Data infrastructure is about building the foundations for the way government uses data. Not just now, but in the future. This work deals with some very technical, system-level infrastructure, so why are we doing user research? Surely you only need to worry about that for citizen-facing services?
Well, no. Whatever you build, wherever you build it, there will be always be users, be they citizens or other people working in government. And if the service doesn’t meet user needs, it will fail. There are a few risks with data infrastructure in particular. We’ve found that if you don’t take account of the diverse needs of users across government, you risk making dangerous assumptions. It’s easy to start building for an idealised data future, rather than the reality of how data is actually being used today.
In this post, I wanted to share five lessons we’ve learnt about making data infrastructure user-centred.
Most government service teams don’t really care about data, they care about their service
If we want to get people to change their data habits and use the new pieces of data infrastructure we’re building, such as open registers, we can’t just tell them to do it. We need to show people how we can help them to improve their service. Understanding this means that we’re learning to make the infrastructure relevant and adoptable because it addresses the real-life problems that services face, rather than just asserting how we’d like people to be using data. That would be our need, not theirs.
Sourcing and updating data still relies on people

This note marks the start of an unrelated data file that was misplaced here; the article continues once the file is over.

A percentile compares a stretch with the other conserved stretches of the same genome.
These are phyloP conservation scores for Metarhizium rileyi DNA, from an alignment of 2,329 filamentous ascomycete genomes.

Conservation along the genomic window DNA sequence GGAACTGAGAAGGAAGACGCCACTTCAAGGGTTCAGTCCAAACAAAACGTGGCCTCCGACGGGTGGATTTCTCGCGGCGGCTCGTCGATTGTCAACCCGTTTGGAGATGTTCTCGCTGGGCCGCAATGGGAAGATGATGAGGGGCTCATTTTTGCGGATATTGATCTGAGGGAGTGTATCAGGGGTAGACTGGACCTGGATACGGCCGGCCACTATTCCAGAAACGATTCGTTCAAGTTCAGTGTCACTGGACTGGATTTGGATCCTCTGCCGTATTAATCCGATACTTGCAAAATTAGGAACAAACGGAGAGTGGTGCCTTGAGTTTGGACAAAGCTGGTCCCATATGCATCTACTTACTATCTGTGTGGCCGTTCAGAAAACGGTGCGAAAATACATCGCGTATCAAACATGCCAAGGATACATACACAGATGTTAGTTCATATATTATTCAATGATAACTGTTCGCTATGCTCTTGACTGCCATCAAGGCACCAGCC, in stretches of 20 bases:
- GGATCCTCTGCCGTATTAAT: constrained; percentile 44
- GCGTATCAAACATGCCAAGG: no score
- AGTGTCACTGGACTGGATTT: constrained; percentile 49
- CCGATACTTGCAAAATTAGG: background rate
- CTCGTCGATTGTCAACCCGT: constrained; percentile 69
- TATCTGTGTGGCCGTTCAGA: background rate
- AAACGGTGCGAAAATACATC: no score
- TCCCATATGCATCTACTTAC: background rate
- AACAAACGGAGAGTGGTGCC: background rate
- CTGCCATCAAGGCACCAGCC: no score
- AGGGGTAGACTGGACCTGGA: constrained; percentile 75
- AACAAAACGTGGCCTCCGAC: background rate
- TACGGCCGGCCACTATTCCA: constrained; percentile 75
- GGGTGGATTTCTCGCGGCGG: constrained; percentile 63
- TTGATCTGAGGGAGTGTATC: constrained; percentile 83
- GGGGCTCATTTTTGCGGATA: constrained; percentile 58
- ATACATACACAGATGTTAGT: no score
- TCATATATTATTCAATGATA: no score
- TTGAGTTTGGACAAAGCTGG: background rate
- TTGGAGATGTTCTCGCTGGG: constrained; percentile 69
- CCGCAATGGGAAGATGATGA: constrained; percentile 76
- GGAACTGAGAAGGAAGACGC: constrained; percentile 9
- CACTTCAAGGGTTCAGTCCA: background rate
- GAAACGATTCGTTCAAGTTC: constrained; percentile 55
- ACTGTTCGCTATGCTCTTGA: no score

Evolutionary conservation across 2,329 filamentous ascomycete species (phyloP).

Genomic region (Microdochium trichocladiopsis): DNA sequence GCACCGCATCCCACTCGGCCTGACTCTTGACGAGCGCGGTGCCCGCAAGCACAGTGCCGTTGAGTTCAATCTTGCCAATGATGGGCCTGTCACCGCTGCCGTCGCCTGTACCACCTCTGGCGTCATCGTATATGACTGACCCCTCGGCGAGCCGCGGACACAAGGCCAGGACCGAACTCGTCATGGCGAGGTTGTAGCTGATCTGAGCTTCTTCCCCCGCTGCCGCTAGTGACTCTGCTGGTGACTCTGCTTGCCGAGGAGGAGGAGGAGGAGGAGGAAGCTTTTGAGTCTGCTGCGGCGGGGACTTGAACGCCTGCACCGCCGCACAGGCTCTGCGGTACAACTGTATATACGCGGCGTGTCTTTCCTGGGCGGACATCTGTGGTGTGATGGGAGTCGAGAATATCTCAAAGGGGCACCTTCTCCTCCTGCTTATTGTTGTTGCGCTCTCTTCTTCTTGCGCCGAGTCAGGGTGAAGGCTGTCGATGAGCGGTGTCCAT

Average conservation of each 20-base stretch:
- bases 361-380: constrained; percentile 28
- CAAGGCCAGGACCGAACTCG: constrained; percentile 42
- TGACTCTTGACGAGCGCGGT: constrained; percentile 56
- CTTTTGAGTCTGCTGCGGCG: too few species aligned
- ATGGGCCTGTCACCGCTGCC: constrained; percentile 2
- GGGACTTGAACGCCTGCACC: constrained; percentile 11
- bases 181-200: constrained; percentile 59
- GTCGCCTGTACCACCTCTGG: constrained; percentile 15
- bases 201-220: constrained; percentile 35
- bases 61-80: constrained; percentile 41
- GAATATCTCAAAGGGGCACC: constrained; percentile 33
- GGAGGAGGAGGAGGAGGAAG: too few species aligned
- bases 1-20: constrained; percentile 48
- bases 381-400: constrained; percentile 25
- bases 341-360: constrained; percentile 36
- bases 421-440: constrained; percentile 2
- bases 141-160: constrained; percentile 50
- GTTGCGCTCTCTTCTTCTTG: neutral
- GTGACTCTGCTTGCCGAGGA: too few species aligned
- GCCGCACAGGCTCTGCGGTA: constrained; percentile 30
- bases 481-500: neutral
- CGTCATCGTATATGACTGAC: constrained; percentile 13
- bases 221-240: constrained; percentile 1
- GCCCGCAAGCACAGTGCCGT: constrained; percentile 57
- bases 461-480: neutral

We’d all love to think that there’s a world of fancy data updates and verification processes magically operating somewhere in government. The reality is, finding and updating data still relies on people talking to people. If someone wants reference data, such as a list of prisons, they’ll probably ask someone in their team. If we don’t take account of this behaviour among users, we impede their chances of finding and using the data sources we’re developing.
In government, spreadsheets are the default model for data
Microsoft Excel is everywhere in government. Most civil servants aren’t using specialised data formats. They’re looking at data in Excel. So when they are searching for and investigating whether a dataset is useful to them, they need to see it in a way they’re used to: a spreadsheet. Even if the underlying structures we’re creating are richer and more flexible, we’ve learnt that spreadsheets need to be an option for users who prefer to consume data in this format.
Use metadata sparingly
We thought it would be a great idea to include helpful metadata, so users understand the data before they use it. If you’re unfamiliar with the term, metadata is data about data, such as who created it or why it was created. But most users prefer to see the actual data first before finding out more about the dataset. They may want to see a small amount of specific metadata, like who created the data and when it was updated. But mostly it’s about checking out the data first. Showing users too much metadata upfront is overwhelming and doesn’t reflect how they assess the value of datasets.
Using any third-party data source is about balancing risk and reward
Most services rely on data. However when teams store their own copies of data, such as lists of prisons or schools, it can be difficult to keep it up to date. Out of date data can lead to a poor service experience. So data specialists advocate fetching data from reliable sources using automated services like APIs (application programming interfaces). However, during our research we found many service teams still prefer to store their own copies of data. Understanding this has altered how we serve data in our services. For example, with open registers, users can choose to download the latest copy of a register rather than use the API. This gives them the benefits of using up-to-date data, without any risk.
This article was originally published on the UK Government Digital Service blog.